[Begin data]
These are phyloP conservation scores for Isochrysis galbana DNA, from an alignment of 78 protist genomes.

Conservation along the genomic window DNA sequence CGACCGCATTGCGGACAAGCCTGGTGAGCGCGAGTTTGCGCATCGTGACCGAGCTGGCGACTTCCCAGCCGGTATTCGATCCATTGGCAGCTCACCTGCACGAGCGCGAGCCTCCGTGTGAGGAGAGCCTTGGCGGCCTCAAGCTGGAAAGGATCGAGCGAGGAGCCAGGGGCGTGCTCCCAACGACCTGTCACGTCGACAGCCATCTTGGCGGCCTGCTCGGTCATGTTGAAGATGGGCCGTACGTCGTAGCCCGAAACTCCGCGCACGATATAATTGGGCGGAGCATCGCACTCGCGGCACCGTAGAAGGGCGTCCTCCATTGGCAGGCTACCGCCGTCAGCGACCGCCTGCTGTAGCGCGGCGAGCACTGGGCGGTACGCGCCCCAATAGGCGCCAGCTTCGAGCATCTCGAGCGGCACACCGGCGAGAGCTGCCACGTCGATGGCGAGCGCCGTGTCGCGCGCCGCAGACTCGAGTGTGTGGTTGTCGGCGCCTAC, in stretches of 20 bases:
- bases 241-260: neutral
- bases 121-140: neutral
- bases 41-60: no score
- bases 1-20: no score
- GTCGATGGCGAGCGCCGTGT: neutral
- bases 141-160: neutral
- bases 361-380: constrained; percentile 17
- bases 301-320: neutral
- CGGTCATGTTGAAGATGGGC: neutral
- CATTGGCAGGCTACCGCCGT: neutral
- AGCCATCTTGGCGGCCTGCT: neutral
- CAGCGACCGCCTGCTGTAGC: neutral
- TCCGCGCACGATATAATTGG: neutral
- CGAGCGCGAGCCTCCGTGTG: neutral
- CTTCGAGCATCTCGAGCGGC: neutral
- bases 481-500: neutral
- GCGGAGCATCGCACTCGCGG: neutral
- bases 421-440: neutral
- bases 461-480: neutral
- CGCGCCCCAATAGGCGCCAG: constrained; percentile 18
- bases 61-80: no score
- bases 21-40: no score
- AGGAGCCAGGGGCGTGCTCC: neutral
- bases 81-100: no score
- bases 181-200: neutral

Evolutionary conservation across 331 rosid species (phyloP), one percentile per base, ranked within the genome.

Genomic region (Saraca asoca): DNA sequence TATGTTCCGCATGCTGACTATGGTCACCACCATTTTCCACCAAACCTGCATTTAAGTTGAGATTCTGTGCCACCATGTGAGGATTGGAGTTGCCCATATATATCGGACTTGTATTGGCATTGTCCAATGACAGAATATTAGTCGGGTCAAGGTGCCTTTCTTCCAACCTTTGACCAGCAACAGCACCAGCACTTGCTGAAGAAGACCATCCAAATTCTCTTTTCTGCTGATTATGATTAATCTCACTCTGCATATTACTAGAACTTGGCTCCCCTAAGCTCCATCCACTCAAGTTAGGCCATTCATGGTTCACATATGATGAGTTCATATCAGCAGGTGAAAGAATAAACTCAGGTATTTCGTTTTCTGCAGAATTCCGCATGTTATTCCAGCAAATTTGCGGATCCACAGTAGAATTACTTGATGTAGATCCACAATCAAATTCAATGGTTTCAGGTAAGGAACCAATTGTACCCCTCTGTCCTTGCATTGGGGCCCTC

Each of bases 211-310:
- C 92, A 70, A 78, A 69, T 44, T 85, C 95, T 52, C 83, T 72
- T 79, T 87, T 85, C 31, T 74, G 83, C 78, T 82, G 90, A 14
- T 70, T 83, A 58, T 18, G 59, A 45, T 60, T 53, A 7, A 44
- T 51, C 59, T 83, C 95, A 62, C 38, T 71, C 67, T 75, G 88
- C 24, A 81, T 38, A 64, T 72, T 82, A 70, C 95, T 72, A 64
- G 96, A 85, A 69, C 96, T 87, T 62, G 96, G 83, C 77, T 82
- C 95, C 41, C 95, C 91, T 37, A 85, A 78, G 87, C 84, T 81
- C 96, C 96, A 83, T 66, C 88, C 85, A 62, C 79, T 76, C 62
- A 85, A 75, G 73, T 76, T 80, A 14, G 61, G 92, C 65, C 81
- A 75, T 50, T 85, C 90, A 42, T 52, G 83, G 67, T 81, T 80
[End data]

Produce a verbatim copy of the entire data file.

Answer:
These are phyloP conservation scores for Isochrysis galbana DNA, from an alignment of 78 protist genomes.

Conservation along the genomic window DNA sequence CGACCGCATTGCGGACAAGCCTGGTGAGCGCGAGTTTGCGCATCGTGACCGAGCTGGCGACTTCCCAGCCGGTATTCGATCCATTGGCAGCTCACCTGCACGAGCGCGAGCCTCCGTGTGAGGAGAGCCTTGGCGGCCTCAAGCTGGAAAGGATCGAGCGAGGAGCCAGGGGCGTGCTCCCAACGACCTGTCACGTCGACAGCCATCTTGGCGGCCTGCTCGGTCATGTTGAAGATGGGCCGTACGTCGTAGCCCGAAACTCCGCGCACGATATAATTGGGCGGAGCATCGCACTCGCGGCACCGTAGAAGGGCGTCCTCCATTGGCAGGCTACCGCCGTCAGCGACCGCCTGCTGTAGCGCGGCGAGCACTGGGCGGTACGCGCCCCAATAGGCGCCAGCTTCGAGCATCTCGAGCGGCACACCGGCGAGAGCTGCCACGTCGATGGCGAGCGCCGTGTCGCGCGCCGCAGACTCGAGTGTGTGGTTGTCGGCGCCTAC, in stretches of 20 bases:
- bases 241-260: neutral
- bases 121-140: neutral
- bases 41-60: no score
- bases 1-20: no score
- GTCGATGGCGAGCGCCGTGT: neutral
- bases 141-160: neutral
- bases 361-380: constrained; percentile 17
- bases 301-320: neutral
- CGGTCATGTTGAAGATGGGC: neutral
- CATTGGCAGGCTACCGCCGT: neutral
- AGCCATCTTGGCGGCCTGCT: neutral
- CAGCGACCGCCTGCTGTAGC: neutral
- TCCGCGCACGATATAATTGG: neutral
- CGAGCGCGAGCCTCCGTGTG: neutral
- CTTCGAGCATCTCGAGCGGC: neutral
- bases 481-500: neutral
- GCGGAGCATCGCACTCGCGG: neutral
- bases 421-440: neutral
- bases 461-480: neutral
- CGCGCCCCAATAGGCGCCAG: constrained; percentile 18
- bases 61-80: no score
- bases 21-40: no score
- AGGAGCCAGGGGCGTGCTCC: neutral
- bases 81-100: no score
- bases 181-200: neutral

Evolutionary conservation across 331 rosid species (phyloP), one percentile per base, ranked within the genome.

Genomic region (Saraca asoca): DNA sequence TATGTTCCGCATGCTGACTATGGTCACCACCATTTTCCACCAAACCTGCATTTAAGTTGAGATTCTGTGCCACCATGTGAGGATTGGAGTTGCCCATATATATCGGACTTGTATTGGCATTGTCCAATGACAGAATATTAGTCGGGTCAAGGTGCCTTTCTTCCAACCTTTGACCAGCAACAGCACCAGCACTTGCTGAAGAAGACCATCCAAATTCTCTTTTCTGCTGATTATGATTAATCTCACTCTGCATATTACTAGAACTTGGCTCCCCTAAGCTCCATCCACTCAAGTTAGGCCATTCATGGTTCACATATGATGAGTTCATATCAGCAGGTGAAAGAATAAACTCAGGTATTTCGTTTTCTGCAGAATTCCGCATGTTATTCCAGCAAATTTGCGGATCCACAGTAGAATTACTTGATGTAGATCCACAATCAAATTCAATGGTTTCAGGTAAGGAACCAATTGTACCCCTCTGTCCTTGCATTGGGGCCCTC

Each of bases 211-310:
- C 92, A 70, A 78, A 69, T 44, T 85, C 95, T 52, C 83, T 72
- T 79, T 87, T 85, C 31, T 74, G 83, C 78, T 82, G 90, A 14
- T 70, T 83, A 58, T 18, G 59, A 45, T 60, T 53, A 7, A 44
- T 51, C 59, T 83, C 95, A 62, C 38, T 71, C 67, T 75, G 88
- C 24, A 81, T 38, A 64, T 72, T 82, A 70, C 95, T 72, A 64
- G 96, A 85, A 69, C 96, T 87, T 62, G 96, G 83, C 77, T 82
- C 95, C 41, C 95, C 91, T 37, A 85, A 78, G 87, C 84, T 81
- C 96, C 96, A 83, T 66, C 88, C 85, A 62, C 79, T 76, C 62
- A 85, A 75, G 73, T 76, T 80, A 14, G 61, G 92, C 65, C 81
- A 75, T 50, T 85, C 90, A 42, T 52, G 83, G 67, T 81, T 80